Wall Street Banks Wonder If They Are Shrinking Permanently

Job losses, bonus cuts and clampdown on the size of trading books seem different this time.

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NEW YORK (Reuters) — Wall Street bankers are used to vicious swings in fortunes - it is in their DNA. Make a killing in the good times, they say, because markets may turn against you tomorrow.

The job losses, bonus cuts and clampdown on the size of trading books this time around, though, seem different. It's not just the euro zone crisis, weak loan demand and volatile trading that has hurt profits, but a raft of new and proposed rules aimed at curbing risk and its sometime partner, reward.

Bankers say they can wait out the cyclical economic forces, but they're choking on fears that the new rules will fundamentally change their business models.

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"We are constantly reassessing whether we're experiencing something that is secular or cyclical and under what conditions we would act to shrink or change businesses," Morgan Stanley CEO James Gorman said in a quarterly earnings call last month, adding: "We're not myopically focused on our size."

An admission from the head of the second-biggest U.S. investment bank that he's okay with shrinking is an extraordinary recognition of regulatory and market realities, said Roy Smith, a former Goldman Sachs partner who teaches management practice at NYU's Stern School of Business.

A shrinking bank model has huge implications for many things in business - from how speculative and liquid the world's capital markets will remain to whether thousands of freshly minted MBAs -- not to mention veteran bankers -- will find or keep Wall Street jobs.

Gorman didn't expand on what he may do, but Morgan Stanley has joined other banks in outsourcing business functions, firing employees and slimming bonus pools.

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He has also been trimming the bank's reliance on capital-consuming capital markets businesses by expanding his bet on the more stable world of old-fashioned retail brokerage. Fees from advising rich people on investments now fuel more than 40 percent of Morgan Stanley's revenue and should grow as the firm acquires full ownership of a joint venture Gorman engineered in 2009 with Citigroup's Smith Barney wealth unit.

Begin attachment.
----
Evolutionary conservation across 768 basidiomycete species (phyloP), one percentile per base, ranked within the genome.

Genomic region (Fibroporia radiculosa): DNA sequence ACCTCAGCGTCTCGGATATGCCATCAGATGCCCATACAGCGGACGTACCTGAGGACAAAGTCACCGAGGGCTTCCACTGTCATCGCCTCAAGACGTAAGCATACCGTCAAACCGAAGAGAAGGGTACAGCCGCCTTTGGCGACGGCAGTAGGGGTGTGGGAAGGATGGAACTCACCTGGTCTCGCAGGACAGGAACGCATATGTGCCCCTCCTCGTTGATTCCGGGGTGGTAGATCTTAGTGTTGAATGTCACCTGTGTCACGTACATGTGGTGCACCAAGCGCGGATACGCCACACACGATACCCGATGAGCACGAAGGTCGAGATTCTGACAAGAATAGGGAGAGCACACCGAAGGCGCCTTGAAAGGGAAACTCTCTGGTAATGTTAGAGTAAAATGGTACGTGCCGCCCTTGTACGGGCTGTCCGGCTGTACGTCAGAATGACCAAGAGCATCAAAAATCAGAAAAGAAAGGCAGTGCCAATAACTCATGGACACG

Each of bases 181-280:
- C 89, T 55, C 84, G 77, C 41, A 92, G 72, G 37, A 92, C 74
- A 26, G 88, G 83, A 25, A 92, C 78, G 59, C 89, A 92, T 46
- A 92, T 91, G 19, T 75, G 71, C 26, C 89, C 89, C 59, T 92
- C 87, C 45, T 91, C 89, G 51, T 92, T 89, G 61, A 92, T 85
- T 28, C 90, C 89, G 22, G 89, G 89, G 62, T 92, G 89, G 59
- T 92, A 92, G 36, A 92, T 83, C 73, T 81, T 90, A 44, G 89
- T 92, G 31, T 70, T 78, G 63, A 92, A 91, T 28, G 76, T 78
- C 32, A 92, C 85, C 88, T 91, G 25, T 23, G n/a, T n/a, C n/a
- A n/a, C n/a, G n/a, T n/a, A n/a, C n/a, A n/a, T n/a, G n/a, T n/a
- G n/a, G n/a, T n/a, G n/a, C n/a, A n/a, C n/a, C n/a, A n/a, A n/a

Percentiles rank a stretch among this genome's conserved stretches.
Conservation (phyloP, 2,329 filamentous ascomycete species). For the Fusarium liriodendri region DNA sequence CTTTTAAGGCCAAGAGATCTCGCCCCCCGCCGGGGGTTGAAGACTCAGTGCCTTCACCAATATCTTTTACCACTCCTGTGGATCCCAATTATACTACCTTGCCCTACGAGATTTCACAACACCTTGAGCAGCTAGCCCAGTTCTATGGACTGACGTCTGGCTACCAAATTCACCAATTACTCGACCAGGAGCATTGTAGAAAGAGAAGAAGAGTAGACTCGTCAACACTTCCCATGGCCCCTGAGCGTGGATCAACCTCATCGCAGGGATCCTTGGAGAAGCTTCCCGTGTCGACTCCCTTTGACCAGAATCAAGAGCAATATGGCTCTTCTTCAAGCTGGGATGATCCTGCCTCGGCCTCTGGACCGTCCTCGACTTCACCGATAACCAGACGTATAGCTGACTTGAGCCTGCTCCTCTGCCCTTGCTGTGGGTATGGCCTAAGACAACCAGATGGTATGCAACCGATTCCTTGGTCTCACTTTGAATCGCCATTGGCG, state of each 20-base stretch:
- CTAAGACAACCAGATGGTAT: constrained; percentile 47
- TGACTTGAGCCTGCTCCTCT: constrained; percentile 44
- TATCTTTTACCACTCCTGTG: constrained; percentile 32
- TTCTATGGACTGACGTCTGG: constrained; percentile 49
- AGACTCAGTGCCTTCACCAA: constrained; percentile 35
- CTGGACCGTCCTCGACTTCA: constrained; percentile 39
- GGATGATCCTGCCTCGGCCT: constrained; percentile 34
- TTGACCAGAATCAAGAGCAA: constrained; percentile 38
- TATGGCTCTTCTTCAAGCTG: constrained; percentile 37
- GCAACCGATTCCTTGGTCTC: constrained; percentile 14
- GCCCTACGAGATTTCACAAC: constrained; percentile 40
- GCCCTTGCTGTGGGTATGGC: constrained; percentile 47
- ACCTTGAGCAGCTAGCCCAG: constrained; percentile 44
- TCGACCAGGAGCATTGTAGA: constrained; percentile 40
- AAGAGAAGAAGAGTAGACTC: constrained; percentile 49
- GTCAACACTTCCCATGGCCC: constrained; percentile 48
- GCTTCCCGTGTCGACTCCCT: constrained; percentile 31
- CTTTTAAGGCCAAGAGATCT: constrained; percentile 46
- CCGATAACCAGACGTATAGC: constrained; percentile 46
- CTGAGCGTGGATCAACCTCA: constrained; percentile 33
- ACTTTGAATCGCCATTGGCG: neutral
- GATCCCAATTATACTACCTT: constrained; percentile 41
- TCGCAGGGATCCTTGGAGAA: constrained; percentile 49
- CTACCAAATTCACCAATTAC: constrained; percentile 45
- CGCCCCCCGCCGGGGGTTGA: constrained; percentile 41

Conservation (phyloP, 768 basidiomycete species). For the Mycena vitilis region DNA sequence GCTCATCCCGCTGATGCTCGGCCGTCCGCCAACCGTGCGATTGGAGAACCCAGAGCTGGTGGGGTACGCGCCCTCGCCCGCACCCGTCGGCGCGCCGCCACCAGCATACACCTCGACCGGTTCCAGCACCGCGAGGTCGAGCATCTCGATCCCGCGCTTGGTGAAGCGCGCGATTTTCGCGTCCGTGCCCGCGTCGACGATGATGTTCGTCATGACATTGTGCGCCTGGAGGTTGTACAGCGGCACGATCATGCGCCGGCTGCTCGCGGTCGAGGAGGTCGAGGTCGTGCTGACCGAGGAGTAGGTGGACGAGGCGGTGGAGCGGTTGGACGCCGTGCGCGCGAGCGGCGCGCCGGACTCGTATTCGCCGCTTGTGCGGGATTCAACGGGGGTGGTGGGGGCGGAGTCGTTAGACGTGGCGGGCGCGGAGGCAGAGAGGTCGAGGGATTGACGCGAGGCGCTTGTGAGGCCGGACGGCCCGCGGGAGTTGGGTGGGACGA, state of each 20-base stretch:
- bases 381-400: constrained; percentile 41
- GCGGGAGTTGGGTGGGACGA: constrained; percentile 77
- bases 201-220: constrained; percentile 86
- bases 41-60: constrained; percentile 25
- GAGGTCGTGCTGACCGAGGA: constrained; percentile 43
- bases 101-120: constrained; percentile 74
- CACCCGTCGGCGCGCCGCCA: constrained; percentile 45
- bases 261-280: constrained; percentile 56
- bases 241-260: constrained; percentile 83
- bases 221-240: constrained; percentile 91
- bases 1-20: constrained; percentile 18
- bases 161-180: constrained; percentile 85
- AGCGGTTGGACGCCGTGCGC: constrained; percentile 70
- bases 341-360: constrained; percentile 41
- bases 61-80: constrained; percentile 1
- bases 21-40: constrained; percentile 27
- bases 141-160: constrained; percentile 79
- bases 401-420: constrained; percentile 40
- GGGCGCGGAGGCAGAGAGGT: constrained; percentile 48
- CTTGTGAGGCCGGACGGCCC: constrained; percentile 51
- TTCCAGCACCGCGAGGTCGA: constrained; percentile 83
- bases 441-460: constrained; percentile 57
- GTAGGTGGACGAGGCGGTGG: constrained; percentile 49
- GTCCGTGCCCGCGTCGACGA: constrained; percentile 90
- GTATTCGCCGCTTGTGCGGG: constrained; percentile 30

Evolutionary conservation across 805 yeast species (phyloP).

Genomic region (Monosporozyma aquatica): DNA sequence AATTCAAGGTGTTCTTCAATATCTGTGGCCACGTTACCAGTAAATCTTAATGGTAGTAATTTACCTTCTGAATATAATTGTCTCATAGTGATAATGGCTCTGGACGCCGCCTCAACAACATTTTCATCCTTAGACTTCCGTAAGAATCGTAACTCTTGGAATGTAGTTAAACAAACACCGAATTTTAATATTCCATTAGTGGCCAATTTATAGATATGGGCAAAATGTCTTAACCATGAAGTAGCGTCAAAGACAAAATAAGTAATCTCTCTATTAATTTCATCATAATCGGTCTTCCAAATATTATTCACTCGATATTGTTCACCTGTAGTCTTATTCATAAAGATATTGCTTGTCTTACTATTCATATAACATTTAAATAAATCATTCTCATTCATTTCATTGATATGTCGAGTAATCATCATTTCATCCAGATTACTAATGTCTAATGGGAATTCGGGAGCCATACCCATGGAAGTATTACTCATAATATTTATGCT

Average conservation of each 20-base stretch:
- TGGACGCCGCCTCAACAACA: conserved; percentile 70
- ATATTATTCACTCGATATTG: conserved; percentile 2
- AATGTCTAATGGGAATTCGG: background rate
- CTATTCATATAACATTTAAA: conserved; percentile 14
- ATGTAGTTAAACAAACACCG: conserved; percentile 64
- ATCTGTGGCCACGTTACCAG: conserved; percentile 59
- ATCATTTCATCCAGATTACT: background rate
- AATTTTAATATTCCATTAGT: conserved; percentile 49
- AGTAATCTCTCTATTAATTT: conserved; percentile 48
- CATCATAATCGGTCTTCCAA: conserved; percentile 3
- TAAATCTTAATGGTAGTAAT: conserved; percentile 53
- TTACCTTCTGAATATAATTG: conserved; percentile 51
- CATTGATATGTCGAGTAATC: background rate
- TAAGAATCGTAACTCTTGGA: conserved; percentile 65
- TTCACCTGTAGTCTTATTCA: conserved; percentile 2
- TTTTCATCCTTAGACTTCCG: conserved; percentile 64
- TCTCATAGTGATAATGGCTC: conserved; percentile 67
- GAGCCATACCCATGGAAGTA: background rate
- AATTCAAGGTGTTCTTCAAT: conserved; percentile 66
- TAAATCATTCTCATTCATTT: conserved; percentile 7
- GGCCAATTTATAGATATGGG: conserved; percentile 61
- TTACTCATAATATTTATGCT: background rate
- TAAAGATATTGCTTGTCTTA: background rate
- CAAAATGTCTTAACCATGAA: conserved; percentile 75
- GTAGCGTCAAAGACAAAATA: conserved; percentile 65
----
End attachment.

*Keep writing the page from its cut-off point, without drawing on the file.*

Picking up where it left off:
UBS AG has gone further. Following some $50 billion of trading losses during the financial crisis and a rogue-trading scandal earlier this year that cost it $2.3 billion, the Swiss banking giant is reverting to a model in which investment banking and trading are becoming adjuncts to its wealth management operations.

Last Thursday, UBS said it will slash risky assets by almost half and cut its return-on-equity target to 12 to 17 percent for 2013 from its earlier 15 to 20 percent range in the face of tough new capital rules and turbulent markets.

"We have chosen to substantially reduce the risk profile of the bank by exiting and downsizing businesses which are not value added to our client franchise or deliver unattractive risk-adjusted returns," said UBS boss Sergio Ermotti.

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The number of new rules confronting banks is substantial.

Under new global capital rules, banks have to raise higher levels of equity to absorb potential losses from their risky assets. That can be achieved by either issuing stock and diluting current shareholders, or by reducing those risky assets, or a combination of the two. Either way, the chance of big returns (and big losses) is reduced.

For the biggest the restrictions are most onerous. Global regulators earlier this month named 29 banks so important to the world's financial system that they must have more capital and closer surveillance than rivals. The list, led by 17 lenders from Europe and eight from the United States, includes Goldman Sachs, JP Morgan Chase and Citigroup.

The Volcker Rule embedded in last year's far-reaching U.S. financial reform law, the Dodd-Frank bill, is also reducing banks' profit potential by curbing trading for their own accounts, and limiting both their derivatives operations and ability to own private equity investments.